1. With further reference to our hypothesis that (1) maize originated from a wild form of pod-corn, (2) that teosinte is the product of natural hybridization between maize and Tripsacum, and (3) that most North American varieties of maize are contaminated with Tripsacum, we have spent a good share of the past year in reviewing the archaeological and historical evidence which has a bearing on this problem. We have found nothing seriously in conflict with the hypothesis and a great deal of evidence in support of it.

In the last News Letter we made the suggestion that the knobs on the chromosomes of maize may have come originally from Tripsacum, in which case pure South American varieties might be found in which the chromosomes were knobless. This has proved to be the case. Of 17 lots received from Peru, all but two had knobless chromosomes. Collections from other parts of South America, however, all had knobbed chromosomes, the average numbers being as follows:

Venezuela 5.50   Dutch Guiana 3.00
Uruguay 5.00   Argentina 2.00
Brazil 4.08   Peru 0.83
Paraguay 3.50      

If the knobs on maize chromosomes have come originally from Tripsacum, it is evident that Tripsacum-infected varieties have replaced pure maize varieties in all parts of North and South America except the Andean region, which we regard as the primary center of domestication. Bolivian varieties have not yet been studied from the standpoint of chromosome knobs, but we anticipate that the majority of them will be found to be knobless.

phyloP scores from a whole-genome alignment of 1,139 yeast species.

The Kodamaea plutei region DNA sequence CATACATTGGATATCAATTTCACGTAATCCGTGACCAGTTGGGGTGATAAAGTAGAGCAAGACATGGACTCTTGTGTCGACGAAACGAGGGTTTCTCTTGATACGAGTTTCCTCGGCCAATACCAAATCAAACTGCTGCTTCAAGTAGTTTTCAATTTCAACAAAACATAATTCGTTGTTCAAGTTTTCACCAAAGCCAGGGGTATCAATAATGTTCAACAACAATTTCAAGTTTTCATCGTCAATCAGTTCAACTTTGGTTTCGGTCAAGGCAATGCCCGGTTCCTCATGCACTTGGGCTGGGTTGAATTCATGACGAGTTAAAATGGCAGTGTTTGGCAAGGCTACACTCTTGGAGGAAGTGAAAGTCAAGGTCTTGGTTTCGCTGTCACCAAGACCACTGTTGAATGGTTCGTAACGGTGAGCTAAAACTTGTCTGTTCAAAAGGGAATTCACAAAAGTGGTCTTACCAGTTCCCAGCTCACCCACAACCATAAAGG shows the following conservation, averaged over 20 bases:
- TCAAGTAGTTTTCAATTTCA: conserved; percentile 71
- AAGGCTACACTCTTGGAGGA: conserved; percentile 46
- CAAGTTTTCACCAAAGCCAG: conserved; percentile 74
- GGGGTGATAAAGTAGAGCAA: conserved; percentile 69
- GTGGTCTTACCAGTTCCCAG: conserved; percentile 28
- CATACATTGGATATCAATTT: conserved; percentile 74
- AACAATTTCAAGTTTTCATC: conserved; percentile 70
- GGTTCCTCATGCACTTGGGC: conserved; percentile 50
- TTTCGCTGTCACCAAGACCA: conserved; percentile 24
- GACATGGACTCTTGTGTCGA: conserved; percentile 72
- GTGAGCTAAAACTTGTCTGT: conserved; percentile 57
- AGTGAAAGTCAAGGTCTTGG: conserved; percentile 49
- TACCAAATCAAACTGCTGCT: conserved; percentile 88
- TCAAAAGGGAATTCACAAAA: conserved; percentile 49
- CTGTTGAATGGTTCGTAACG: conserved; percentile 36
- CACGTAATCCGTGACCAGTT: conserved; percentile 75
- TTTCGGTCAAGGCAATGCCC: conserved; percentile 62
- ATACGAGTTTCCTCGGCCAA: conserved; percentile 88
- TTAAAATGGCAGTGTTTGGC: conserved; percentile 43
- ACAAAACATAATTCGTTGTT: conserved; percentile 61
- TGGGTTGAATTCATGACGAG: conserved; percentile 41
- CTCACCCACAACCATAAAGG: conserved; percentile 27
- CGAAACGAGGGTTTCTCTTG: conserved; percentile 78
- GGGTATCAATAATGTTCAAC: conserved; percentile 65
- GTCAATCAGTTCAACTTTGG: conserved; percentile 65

The objection most frequently raised to the hypothesis that maize originated from pod-corn is that pod-corn is sterile in the homozygous condition and a sterile form could scarcely have served as a progenitor. We have attributed pod-corn's sterility to the fact that it has been maintained in a heterozygous condition for so many generations it is now a monstrosity when homozygous. We have suspected, however, that a fertile, homozygous form might still be developed by selection since there is great variation in the expression of the glumes and other characteristics of pod-corn. During the past season we have found that the Ts5 gene apparently is a strong modifier of fertility of TuTu plants. Homozygous tunicate plants carrying the Ts5 gene are highly fertile on the pistillate side and exsert a few good anthers. Self-pollination is impossible because the silks are dried up before anthesis occurs. Sib-pollinations can be made, however, and we expect to have true-breeding stocks of pod-corn available in the near future.

P. C. Mangelsdorf and R. G. Reeves